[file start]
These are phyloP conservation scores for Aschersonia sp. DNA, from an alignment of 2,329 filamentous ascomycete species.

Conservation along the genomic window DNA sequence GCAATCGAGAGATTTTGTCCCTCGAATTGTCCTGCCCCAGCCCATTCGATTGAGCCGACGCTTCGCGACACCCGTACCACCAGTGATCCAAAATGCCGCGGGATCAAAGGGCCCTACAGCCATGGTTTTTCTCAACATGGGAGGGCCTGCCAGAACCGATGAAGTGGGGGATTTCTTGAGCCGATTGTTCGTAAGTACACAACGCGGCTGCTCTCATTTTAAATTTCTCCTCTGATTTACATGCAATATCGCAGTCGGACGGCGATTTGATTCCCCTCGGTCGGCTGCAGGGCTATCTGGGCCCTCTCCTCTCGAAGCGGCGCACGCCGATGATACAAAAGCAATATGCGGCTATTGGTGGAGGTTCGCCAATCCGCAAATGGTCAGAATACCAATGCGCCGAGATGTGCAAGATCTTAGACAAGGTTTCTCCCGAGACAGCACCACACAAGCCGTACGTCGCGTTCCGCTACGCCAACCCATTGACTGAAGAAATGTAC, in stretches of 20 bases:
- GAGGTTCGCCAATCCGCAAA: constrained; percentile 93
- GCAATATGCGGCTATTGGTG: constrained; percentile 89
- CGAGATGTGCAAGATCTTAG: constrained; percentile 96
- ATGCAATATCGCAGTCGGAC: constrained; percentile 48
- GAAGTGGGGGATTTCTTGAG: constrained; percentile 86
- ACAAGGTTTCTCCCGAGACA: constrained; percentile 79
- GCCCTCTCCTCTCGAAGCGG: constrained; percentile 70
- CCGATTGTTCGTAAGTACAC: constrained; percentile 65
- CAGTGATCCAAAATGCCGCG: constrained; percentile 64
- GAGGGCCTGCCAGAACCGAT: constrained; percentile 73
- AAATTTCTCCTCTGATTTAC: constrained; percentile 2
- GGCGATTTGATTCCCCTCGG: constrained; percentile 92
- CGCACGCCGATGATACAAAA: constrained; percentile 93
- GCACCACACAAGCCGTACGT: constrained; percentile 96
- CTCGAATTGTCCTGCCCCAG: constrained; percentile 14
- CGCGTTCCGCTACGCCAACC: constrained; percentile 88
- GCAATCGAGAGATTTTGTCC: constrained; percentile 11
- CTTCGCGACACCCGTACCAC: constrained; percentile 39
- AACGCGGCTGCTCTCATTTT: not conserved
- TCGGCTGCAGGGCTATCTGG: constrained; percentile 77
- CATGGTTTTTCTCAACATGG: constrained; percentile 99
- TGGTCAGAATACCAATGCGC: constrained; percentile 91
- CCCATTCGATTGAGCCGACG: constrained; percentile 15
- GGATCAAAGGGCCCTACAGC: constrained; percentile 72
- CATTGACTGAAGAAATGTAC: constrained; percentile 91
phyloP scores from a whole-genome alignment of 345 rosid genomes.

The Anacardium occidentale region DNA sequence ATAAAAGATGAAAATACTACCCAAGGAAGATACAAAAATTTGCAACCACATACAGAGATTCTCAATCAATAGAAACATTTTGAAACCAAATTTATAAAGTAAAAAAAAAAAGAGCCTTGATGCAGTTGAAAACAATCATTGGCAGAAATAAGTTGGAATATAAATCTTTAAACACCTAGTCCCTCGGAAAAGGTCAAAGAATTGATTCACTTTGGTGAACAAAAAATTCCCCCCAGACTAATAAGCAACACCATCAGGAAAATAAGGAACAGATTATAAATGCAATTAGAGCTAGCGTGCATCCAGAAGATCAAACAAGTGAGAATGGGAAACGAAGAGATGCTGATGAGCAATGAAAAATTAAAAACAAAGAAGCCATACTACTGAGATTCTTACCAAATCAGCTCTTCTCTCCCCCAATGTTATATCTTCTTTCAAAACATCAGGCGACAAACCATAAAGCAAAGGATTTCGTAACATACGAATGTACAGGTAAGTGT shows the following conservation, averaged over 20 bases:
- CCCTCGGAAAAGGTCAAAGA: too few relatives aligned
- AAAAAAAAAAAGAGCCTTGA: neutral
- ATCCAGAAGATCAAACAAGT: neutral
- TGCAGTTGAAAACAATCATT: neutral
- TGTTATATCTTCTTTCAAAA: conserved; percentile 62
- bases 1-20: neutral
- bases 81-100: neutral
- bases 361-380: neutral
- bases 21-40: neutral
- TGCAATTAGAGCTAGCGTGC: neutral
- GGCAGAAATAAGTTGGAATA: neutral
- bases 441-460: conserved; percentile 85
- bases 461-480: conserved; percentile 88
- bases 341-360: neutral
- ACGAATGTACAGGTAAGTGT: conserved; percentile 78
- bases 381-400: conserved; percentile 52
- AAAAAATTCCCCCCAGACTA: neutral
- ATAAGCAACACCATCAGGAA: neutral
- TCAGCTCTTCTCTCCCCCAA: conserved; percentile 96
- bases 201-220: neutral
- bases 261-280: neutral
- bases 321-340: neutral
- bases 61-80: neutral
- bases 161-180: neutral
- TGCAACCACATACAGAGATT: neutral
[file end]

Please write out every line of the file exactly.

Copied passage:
These are phyloP conservation scores for Aschersonia sp. DNA, from an alignment of 2,329 filamentous ascomycete species.

Conservation along the genomic window DNA sequence GCAATCGAGAGATTTTGTCCCTCGAATTGTCCTGCCCCAGCCCATTCGATTGAGCCGACGCTTCGCGACACCCGTACCACCAGTGATCCAAAATGCCGCGGGATCAAAGGGCCCTACAGCCATGGTTTTTCTCAACATGGGAGGGCCTGCCAGAACCGATGAAGTGGGGGATTTCTTGAGCCGATTGTTCGTAAGTACACAACGCGGCTGCTCTCATTTTAAATTTCTCCTCTGATTTACATGCAATATCGCAGTCGGACGGCGATTTGATTCCCCTCGGTCGGCTGCAGGGCTATCTGGGCCCTCTCCTCTCGAAGCGGCGCACGCCGATGATACAAAAGCAATATGCGGCTATTGGTGGAGGTTCGCCAATCCGCAAATGGTCAGAATACCAATGCGCCGAGATGTGCAAGATCTTAGACAAGGTTTCTCCCGAGACAGCACCACACAAGCCGTACGTCGCGTTCCGCTACGCCAACCCATTGACTGAAGAAATGTAC, in stretches of 20 bases:
- GAGGTTCGCCAATCCGCAAA: constrained; percentile 93
- GCAATATGCGGCTATTGGTG: constrained; percentile 89
- CGAGATGTGCAAGATCTTAG: constrained; percentile 96
- ATGCAATATCGCAGTCGGAC: constrained; percentile 48
- GAAGTGGGGGATTTCTTGAG: constrained; percentile 86
- ACAAGGTTTCTCCCGAGACA: constrained; percentile 79
- GCCCTCTCCTCTCGAAGCGG: constrained; percentile 70
- CCGATTGTTCGTAAGTACAC: constrained; percentile 65
- CAGTGATCCAAAATGCCGCG: constrained; percentile 64
- GAGGGCCTGCCAGAACCGAT: constrained; percentile 73
- AAATTTCTCCTCTGATTTAC: constrained; percentile 2
- GGCGATTTGATTCCCCTCGG: constrained; percentile 92
- CGCACGCCGATGATACAAAA: constrained; percentile 93
- GCACCACACAAGCCGTACGT: constrained; percentile 96
- CTCGAATTGTCCTGCCCCAG: constrained; percentile 14
- CGCGTTCCGCTACGCCAACC: constrained; percentile 88
- GCAATCGAGAGATTTTGTCC: constrained; percentile 11
- CTTCGCGACACCCGTACCAC: constrained; percentile 39
- AACGCGGCTGCTCTCATTTT: not conserved
- TCGGCTGCAGGGCTATCTGG: constrained; percentile 77
- CATGGTTTTTCTCAACATGG: constrained; percentile 99
- TGGTCAGAATACCAATGCGC: constrained; percentile 91
- CCCATTCGATTGAGCCGACG: constrained; percentile 15
- GGATCAAAGGGCCCTACAGC: constrained; percentile 72
- CATTGACTGAAGAAATGTAC: constrained; percentile 91
phyloP scores from a whole-genome alignment of 345 rosid genomes.

The Anacardium occidentale region DNA sequence ATAAAAGATGAAAATACTACCCAAGGAAGATACAAAAATTTGCAACCACATACAGAGATTCTCAATCAATAGAAACATTTTGAAACCAAATTTATAAAGTAAAAAAAAAAAGAGCCTTGATGCAGTTGAAAACAATCATTGGCAGAAATAAGTTGGAATATAAATCTTTAAACACCTAGTCCCTCGGAAAAGGTCAAAGAATTGATTCACTTTGGTGAACAAAAAATTCCCCCCAGACTAATAAGCAACACCATCAGGAAAATAAGGAACAGATTATAAATGCAATTAGAGCTAGCGTGCATCCAGAAGATCAAACAAGTGAGAATGGGAAACGAAGAGATGCTGATGAGCAATGAAAAATTAAAAACAAAGAAGCCATACTACTGAGATTCTTACCAAATCAGCTCTTCTCTCCCCCAATGTTATATCTTCTTTCAAAACATCAGGCGACAAACCATAAAGCAAAGGATTTCGTAACATACGAATGTACAGGTAAGTGT shows the following conservation, averaged over 20 bases:
- CCCTCGGAAAAGGTCAAAGA: too few relatives aligned
- AAAAAAAAAAAGAGCCTTGA: neutral
- ATCCAGAAGATCAAACAAGT: neutral
- TGCAGTTGAAAACAATCATT: neutral
- TGTTATATCTTCTTTCAAAA: conserved; percentile 62
- bases 1-20: neutral
- bases 81-100: neutral
- bases 361-380: neutral
- bases 21-40: neutral
- TGCAATTAGAGCTAGCGTGC: neutral
- GGCAGAAATAAGTTGGAATA: neutral
- bases 441-460: conserved; percentile 85
- bases 461-480: conserved; percentile 88
- bases 341-360: neutral
- ACGAATGTACAGGTAAGTGT: conserved; percentile 78
- bases 381-400: conserved; percentile 52
- AAAAAATTCCCCCCAGACTA: neutral
- ATAAGCAACACCATCAGGAA: neutral
- TCAGCTCTTCTCTCCCCCAA: conserved; percentile 96
- bases 201-220: neutral
- bases 261-280: neutral
- bases 321-340: neutral
- bases 61-80: neutral
- bases 161-180: neutral
- TGCAACCACATACAGAGATT: neutral